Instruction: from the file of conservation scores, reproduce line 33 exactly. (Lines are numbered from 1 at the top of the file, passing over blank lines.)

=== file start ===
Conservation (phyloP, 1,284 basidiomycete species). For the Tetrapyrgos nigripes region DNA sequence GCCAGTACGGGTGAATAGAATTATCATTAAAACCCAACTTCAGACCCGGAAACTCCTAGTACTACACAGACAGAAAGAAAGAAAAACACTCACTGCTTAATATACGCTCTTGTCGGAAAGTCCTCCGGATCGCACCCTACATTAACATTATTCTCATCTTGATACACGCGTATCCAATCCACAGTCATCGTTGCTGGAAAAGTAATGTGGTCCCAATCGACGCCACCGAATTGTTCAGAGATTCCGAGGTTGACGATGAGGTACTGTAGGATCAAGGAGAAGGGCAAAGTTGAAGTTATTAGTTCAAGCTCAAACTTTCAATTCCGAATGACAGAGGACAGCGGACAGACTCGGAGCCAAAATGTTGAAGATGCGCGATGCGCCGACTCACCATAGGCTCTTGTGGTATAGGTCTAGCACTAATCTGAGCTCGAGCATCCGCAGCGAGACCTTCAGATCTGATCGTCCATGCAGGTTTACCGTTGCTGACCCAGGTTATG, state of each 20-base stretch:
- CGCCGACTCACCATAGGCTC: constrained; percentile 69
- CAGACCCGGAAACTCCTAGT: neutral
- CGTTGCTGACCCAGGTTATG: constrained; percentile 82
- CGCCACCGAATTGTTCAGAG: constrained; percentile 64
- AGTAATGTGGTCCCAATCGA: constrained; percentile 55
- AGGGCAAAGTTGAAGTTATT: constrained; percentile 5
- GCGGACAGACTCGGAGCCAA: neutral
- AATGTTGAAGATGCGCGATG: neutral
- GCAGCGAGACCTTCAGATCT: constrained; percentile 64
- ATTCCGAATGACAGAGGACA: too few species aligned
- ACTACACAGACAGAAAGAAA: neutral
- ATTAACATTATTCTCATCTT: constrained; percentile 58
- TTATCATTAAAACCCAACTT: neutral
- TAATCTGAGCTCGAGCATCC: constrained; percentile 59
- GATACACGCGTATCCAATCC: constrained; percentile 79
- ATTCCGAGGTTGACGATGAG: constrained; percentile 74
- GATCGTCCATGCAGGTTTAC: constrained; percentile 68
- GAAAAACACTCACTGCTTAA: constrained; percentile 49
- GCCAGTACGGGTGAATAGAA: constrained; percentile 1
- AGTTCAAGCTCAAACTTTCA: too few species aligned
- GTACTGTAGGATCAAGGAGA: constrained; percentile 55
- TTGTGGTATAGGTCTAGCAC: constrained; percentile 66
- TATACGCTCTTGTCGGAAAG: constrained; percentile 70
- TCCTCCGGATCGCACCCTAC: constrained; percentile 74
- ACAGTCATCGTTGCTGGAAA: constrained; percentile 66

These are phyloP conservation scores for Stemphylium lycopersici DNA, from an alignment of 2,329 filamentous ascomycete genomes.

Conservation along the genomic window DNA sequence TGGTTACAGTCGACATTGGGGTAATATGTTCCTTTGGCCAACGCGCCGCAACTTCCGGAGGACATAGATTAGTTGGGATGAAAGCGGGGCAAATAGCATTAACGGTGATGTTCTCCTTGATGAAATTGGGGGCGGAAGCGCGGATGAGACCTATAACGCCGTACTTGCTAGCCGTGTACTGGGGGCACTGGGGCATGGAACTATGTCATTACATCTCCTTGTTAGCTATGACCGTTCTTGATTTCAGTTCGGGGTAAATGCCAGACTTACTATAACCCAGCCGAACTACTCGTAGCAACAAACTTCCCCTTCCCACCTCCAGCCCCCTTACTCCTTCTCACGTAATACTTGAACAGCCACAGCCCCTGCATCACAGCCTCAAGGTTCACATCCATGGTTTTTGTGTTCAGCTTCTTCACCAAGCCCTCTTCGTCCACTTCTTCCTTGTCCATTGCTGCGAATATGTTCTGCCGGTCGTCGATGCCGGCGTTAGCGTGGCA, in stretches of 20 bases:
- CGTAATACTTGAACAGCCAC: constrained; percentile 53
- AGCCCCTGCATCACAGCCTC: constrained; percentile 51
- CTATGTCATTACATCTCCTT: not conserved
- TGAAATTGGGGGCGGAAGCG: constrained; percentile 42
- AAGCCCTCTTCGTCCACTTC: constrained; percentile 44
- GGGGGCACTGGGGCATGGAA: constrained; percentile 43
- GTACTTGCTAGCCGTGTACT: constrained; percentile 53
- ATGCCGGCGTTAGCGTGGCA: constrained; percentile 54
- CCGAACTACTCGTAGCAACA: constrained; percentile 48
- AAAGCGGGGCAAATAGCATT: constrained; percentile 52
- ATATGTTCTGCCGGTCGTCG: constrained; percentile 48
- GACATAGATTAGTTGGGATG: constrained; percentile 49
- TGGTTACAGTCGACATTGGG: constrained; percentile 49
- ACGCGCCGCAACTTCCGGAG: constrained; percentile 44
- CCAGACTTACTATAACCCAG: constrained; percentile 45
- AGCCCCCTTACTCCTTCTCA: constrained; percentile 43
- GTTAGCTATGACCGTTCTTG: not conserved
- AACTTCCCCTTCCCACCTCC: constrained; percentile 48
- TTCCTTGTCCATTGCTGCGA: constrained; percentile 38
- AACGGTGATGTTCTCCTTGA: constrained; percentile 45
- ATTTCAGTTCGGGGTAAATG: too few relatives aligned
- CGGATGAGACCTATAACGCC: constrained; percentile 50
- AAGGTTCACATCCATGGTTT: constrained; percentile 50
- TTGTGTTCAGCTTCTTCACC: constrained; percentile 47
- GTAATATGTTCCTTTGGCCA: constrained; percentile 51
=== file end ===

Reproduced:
- AAGCCCTCTTCGTCCACTTC: constrained; percentile 44